Home  |  What's New  |  Features  |  Gallery  |  Reviews  |  Reference  |  Forum  |  Search

U.S. Navy Attack Aircraft From Skyraider to Super Hornet 1948- Present

by Tommy H Thomason

Specialty Press

S u m m a r y


Strike From the Sea U.S navy Attack Aircraft form Skyraider to Super Hornet 1948 - Present



Media and Contents:

Hardcover  10 x 10" with 228 pages including 375 Colour and  b/w photos


$44.95 USD (plus $6.95 Shipping and Handling) available online from Specialty Press

Review Type:

First Read


Thorough history of the evolution of the U.S. Navy’s Attack Aircraft and Aerial Strike capability from 1948 to the present day.


 None noted


Highly Recommended – Most Comprehensive


Speciality Press

Reviewed by Al Bowie

Strike From the Sea is available online from Squadron.com




Naval aviation has been with us from its uncertain infancy during the early decades of the 20th Century through to today’s highly potent Strike wings. This book details the development of the U.S. Navy’s strike aircraft beginning in 1948 through to and looking beyond today’s current fleet of supersonic attack aircraft. Detail is the theme and like the other titles from this publisher it is presented in a seamless and readable format well supported by over 370 excellent photographs. Print quality is excellent as is the hardcover binding resulting in a book that will withstand many years of handling and use. This book is one you will find yourself coming back to over and over and like a good novel I found myself captured by the story resulting in an inability to put it down and go to sleep.

Unlike other titles this is not just a collection of photos and information about the various aircraft although it does have a large amount of photos. Beginning with visionary strategic planners who saw the massive potential and flexibility that naval strike aircraft presented the reader is taken through the concept of deployable nuclear capable carrier based strike aircraft to today’s flexible air wings with precision strike capabilities via those aircraft that made it possible and even those aircraft and concepts that fell beside the wayside.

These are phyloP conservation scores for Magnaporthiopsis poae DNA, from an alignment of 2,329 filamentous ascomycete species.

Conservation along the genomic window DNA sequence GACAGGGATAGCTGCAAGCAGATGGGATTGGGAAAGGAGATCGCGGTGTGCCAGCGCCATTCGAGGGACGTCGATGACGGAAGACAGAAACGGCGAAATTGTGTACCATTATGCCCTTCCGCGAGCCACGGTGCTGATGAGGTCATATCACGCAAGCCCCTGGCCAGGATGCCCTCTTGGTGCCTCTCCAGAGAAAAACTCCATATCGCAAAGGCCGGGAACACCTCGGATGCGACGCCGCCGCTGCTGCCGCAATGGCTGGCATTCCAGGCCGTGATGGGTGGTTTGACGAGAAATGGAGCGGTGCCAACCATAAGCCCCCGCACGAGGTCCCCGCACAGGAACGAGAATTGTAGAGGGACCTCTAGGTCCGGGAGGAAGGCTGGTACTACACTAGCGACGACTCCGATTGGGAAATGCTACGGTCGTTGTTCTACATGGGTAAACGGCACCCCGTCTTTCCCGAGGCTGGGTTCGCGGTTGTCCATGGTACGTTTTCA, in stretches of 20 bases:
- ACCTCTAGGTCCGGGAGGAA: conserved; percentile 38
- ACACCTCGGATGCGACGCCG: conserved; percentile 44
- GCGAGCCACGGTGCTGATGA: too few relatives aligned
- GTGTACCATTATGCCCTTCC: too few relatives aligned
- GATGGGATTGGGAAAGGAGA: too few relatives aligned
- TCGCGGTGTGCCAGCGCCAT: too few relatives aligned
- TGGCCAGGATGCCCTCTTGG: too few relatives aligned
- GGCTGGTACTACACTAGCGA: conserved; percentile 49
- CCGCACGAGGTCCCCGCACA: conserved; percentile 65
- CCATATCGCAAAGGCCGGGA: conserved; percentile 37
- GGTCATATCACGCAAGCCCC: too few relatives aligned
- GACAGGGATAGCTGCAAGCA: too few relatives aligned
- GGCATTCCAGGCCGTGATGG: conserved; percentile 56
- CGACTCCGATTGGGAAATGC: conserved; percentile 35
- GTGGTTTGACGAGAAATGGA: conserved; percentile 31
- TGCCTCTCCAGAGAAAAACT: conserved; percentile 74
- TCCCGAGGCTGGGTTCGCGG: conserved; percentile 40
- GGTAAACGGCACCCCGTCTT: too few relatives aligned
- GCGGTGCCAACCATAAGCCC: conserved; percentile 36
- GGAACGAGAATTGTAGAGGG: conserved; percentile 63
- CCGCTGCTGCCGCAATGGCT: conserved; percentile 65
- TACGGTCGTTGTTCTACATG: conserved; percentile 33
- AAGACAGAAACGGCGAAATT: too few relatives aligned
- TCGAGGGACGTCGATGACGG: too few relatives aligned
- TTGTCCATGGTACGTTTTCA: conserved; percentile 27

The book covers a great deal in its 228 pages and presents itself as thirteen solid chapters packed with detail. Following a chronological theme the chapters cover:



  1. Forged in Battle – The WW2 Experience

  2. The Navy’s First Attack Aircraft

  3. Long range Nuclear Bombers

  4. Disappointments

  5. The Whales Tale

  6. One man, One Bomb, One Way?

  7. Supersonic Strike

  8. All-Weather Attack

  9. Light Attack redux

  10. One if by Land, Two if by Sea

  11. Replacing the A-6 round One

  12. Replacing the A-6 round Two

  13. Summary


Recommended Reading


End Notes


The Author examines not only the aircraft and their development but also the critical role of the aircraft carriers themselves, pivotal in the provision of floating airbases for these potent strike wings. Armaments in their diversity are covered in great detail and this book additionally explains the blending of weapons platforms and explains  how today’s advanced aircraft undertake the many roles previously allocated to many different types of aircraft.

This is not a title for the modeller looking for colourful schemes to do his or her squadrons of kits in but will find equal appeal amongst Modellers, Historians and Naval Aviation Enthusiasts. The reader will come away from this title with a thorough understanding of how the US Navy’s potent aerial strike capability had its genesis and how it developed into today’s vanguard of US Military power projection. Along the way  the myriad plethora of carrier strike aircraft, their development and service will be presented to the reader in an easily followed style of writing which is in no way “low Brow” but extremely readable. I highly recommend this title.

The book may be ordered calling Speciality Press at 1-800-895-4585 or at their website Speciality Press

Thanks to Specilaty Press for the sample

Review Copyright 2009 by Al Bowie
This Page Created on 26 August, 2009
Last updated 26 August, 2009

Back to HyperScale Main Page